Also, don't forget to sleep and relax adequately. Even the most perfectly orchestrated balance of work and riding will burn you out if that's all you do. Movies are awesome. Try one when you're not on a trainer. Even if half of your life requires you to sit in an office chair, the total amount of time that you need to be "on" generates fatigue. Try to orchestrate each day so that you have a set of reasonable, attainable goals for cycling and work, and when you've accomplished those goals GO DO SOMETHING ELSE. The surest way to burnout is trying to cram in more work (or riding) into every free moment. It won't be long until you've worked yourself up to running around in a flurry of nothing--going through the motions of being busy but not accomplishing anything.

In the immortal words of a riding buddy: "Recovery is pro."

Friday, April 3, 2009

The goop behind the myth

Anyone familiar with the MTB world is aware of the mystical smooth-shifting properties of XTR cable housing (the housing by itself is shimao part #SIS-SP41). It feels like regular cable housing, costs close to regular cable housing (if bought by the roll), and with the exception of the nifty rubber boots on the ferrules looks like cable housing, looks like regular housing too. Despite outward appearances this stuff shifts smoother and lasts longer than anything else out there (maybe the sealed systems have it in terms of longevity, but not smoothness). I personally don't believe in magic, so I did a little poking around to reveal its secret -- Silicon grease injection (click for big, from here):Shimano injects these puppies full-length with silicon grease, and then the little rubber booties keep it clean inside. In a surprising move for Shimano, they even sell the grease separately so you can revitalize the housing periodically (though I can't imagine it wouldn't just make sense to replace for the amount of work it would be to reinject it).

I'm off to Canada for the weekend to rest my damaged back and damage my healthy liver. Ride on, ride hard, ride with Eric. He'll be lonely.

Wednesday, April 1, 2009

I'm Deeead Sexy. You Are Craaap.

Ok, so back to geeking out about bikes real quick... I got to ride a Blur XC Carbon last week (sadly only size L), and let me tell you it is dead sexy. DEAD SEXY. It also has the most balanced set of features on any of the bikes I've ridden so far; not the best in any category but really good at everything.

Actually I take that back, there is one thing it's really really good at: Climbing the bumpy stuff.

Every suspension linkage has a characteristic set of properties. A design can tweak the angles and lengths here and there to find a sweet spot, but a single pivot will squat under braking, a Horst-link will bob (minus the brain), etc. no matter what you do. In my test riding I was careful to ride the breadth of common designs: a single-pivot, a Horst 4-bar, and a seatstay-pivot 4-bar, with the Blur being the first and only VPP (virtual pivot point) style linkage (yes, I know there are many versions, but a guy only has so much time to test bikes). Of all the bikes I've ridden so far, the VPP bike far outperformed all the others when climbing my sample flight of stairs. The single-pivot and seatstay 4-bar jacked noticeably under pedaling, the Horst-link didn't noticeably jack, but felt lifelessly squishy. The VPP, by contrast, absorbed enough bump to take the edge off, but felt confidently rigid -- it was almost as if the stairs got half as big and I was riding a hardtail. Cool beans, I say.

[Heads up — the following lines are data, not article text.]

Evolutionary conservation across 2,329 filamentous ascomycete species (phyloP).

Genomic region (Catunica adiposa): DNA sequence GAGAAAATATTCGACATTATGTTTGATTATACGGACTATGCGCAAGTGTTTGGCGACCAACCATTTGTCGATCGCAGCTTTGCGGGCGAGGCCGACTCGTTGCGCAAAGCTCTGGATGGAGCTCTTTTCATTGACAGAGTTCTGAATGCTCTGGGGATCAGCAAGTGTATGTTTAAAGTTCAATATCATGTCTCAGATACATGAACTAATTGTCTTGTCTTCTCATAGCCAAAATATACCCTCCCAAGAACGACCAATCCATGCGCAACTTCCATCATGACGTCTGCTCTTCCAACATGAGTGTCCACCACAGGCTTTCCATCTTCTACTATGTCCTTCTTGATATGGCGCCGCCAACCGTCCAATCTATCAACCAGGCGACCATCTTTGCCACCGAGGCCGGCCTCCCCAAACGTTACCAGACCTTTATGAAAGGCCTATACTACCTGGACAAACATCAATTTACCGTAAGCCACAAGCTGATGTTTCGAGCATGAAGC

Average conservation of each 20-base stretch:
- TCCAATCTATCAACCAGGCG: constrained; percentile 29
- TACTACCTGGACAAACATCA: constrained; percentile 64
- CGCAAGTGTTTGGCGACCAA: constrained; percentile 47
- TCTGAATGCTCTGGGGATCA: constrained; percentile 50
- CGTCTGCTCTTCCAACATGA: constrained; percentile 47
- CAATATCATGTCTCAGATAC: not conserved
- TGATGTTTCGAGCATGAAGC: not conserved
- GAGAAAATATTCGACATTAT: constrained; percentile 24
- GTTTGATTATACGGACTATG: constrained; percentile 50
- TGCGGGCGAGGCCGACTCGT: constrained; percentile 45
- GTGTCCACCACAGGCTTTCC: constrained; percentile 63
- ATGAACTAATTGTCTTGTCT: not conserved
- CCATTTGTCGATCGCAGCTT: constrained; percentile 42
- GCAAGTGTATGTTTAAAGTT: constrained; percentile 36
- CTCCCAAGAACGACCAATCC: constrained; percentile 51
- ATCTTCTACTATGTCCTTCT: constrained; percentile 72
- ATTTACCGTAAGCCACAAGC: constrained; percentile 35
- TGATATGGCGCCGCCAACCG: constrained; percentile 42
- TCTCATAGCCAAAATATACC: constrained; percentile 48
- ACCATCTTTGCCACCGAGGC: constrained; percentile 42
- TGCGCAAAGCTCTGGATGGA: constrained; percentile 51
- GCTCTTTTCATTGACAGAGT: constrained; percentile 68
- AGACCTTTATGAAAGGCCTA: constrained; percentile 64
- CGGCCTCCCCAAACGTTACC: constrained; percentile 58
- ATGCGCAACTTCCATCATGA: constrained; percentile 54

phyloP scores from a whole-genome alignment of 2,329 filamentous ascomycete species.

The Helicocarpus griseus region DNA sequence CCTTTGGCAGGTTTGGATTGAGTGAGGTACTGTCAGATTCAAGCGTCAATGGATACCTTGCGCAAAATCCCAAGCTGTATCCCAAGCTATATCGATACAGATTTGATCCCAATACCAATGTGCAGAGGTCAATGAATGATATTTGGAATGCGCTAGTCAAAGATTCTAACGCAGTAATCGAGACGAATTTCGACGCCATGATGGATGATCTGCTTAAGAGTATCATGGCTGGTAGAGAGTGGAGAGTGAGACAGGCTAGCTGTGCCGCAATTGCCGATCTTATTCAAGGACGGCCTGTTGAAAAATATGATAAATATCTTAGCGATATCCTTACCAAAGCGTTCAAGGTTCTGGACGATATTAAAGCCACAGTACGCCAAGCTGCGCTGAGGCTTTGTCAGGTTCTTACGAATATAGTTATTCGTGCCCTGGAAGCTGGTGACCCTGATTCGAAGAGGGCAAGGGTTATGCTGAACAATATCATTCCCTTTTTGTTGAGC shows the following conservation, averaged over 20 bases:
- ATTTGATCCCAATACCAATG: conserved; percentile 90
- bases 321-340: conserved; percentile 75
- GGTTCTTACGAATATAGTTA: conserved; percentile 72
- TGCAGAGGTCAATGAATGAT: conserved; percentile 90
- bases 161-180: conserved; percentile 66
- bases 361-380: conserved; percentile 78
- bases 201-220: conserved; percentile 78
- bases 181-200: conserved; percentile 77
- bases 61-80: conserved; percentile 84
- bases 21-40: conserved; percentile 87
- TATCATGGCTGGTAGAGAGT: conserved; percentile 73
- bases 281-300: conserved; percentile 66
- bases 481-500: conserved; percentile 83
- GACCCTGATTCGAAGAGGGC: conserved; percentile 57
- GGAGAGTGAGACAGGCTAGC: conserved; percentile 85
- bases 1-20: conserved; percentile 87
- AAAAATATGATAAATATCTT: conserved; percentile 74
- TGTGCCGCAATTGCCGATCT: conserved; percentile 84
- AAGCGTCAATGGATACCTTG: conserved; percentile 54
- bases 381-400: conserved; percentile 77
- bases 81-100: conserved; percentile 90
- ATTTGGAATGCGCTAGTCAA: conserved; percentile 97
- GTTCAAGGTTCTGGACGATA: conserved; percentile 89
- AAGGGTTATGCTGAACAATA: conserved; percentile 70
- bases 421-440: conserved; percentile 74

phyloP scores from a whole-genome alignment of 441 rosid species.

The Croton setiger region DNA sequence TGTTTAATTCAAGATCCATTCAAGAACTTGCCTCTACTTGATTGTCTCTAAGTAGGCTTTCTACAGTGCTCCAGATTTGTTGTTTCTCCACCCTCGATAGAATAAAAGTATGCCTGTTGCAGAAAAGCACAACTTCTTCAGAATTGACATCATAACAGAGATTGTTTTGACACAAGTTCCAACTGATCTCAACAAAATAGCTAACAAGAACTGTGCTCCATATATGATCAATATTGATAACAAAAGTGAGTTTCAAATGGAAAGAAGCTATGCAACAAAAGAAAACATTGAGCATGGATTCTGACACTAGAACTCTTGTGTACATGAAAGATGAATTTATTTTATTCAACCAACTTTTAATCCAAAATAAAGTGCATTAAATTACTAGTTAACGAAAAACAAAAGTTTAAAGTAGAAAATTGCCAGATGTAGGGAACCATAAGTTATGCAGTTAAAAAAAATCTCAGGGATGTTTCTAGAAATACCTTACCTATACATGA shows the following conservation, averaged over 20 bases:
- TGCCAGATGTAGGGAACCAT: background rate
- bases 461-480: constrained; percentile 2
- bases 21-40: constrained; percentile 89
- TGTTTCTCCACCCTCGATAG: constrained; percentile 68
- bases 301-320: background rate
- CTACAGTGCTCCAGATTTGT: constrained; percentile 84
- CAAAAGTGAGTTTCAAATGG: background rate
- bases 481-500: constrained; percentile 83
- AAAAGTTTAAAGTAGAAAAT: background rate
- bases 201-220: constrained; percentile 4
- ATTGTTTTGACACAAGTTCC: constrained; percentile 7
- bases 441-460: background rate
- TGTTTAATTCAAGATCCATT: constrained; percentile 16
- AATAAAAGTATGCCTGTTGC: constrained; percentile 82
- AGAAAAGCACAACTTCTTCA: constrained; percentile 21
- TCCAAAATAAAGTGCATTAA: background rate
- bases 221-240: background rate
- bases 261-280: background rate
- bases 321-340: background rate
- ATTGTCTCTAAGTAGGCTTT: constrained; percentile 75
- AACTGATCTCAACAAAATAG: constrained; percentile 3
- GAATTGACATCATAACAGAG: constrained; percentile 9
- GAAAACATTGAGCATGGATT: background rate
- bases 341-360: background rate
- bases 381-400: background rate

So buy a Blur, right? If only it was so simple. Like the Epic, this thing has a lot going for it but is balanced by a few things that make me shy away (other than the price). There's still something that makes me uncomfortable about a shock that needs well over 200psi to get the right sag -- this could be totally irrational, but I trust my engineer gut on these things. (If someone can make a good argument for HP shocks, the comments section is calling your name...) It also only took 20 min for me to chip the clearcoat of the carbon on the bottom of the chainstay with a slappy chain. Imagine that after 3 racing seasons... Finally, the placement of the lower linkage makes it vulnerable to bashing if you don't run a big chainring (I often don't), which wouldn't be sooo bad if the grease port wasn't sticking out of the bottom of it in prime location to get whacked off by a log...

Conclusion: If I had infinite money or a sponsor and could buy two (one for when the other is broken), Blur all the way. In the real world, not so much.

Despite my skepticism regarding the durability of the Blur in the NE gnar, SC bikes ride darn well across the board. There's not much that beats my Superlight's suspension feel on descents, and I've owned it for eight seasons with minimal problems (half of the broken frame in '06 was my fault for having a seatpost that was 1/2" too short). That's a pretty good endorsement for continued support, especially when the new one is nearly 2" longer.

By the numbers, the SL and the blur look very similar, especially if you throw a 650B on the front (a mod under consideration - click image for big):
Additinally, I get to keep my Progressive 5th Element Air, which is IMO the best feeling MTB shock ever produced. They can still be serviced by Garageworks as well, despite the fact that Progressive ran from the MTB biz, licensing their great design to Manitou who butchered it with a rusty cleaver (I know, I have a S-Type SR SPV and it feels like a chunk of wood by comparison to the 5th).

New Superlight gets here in a week...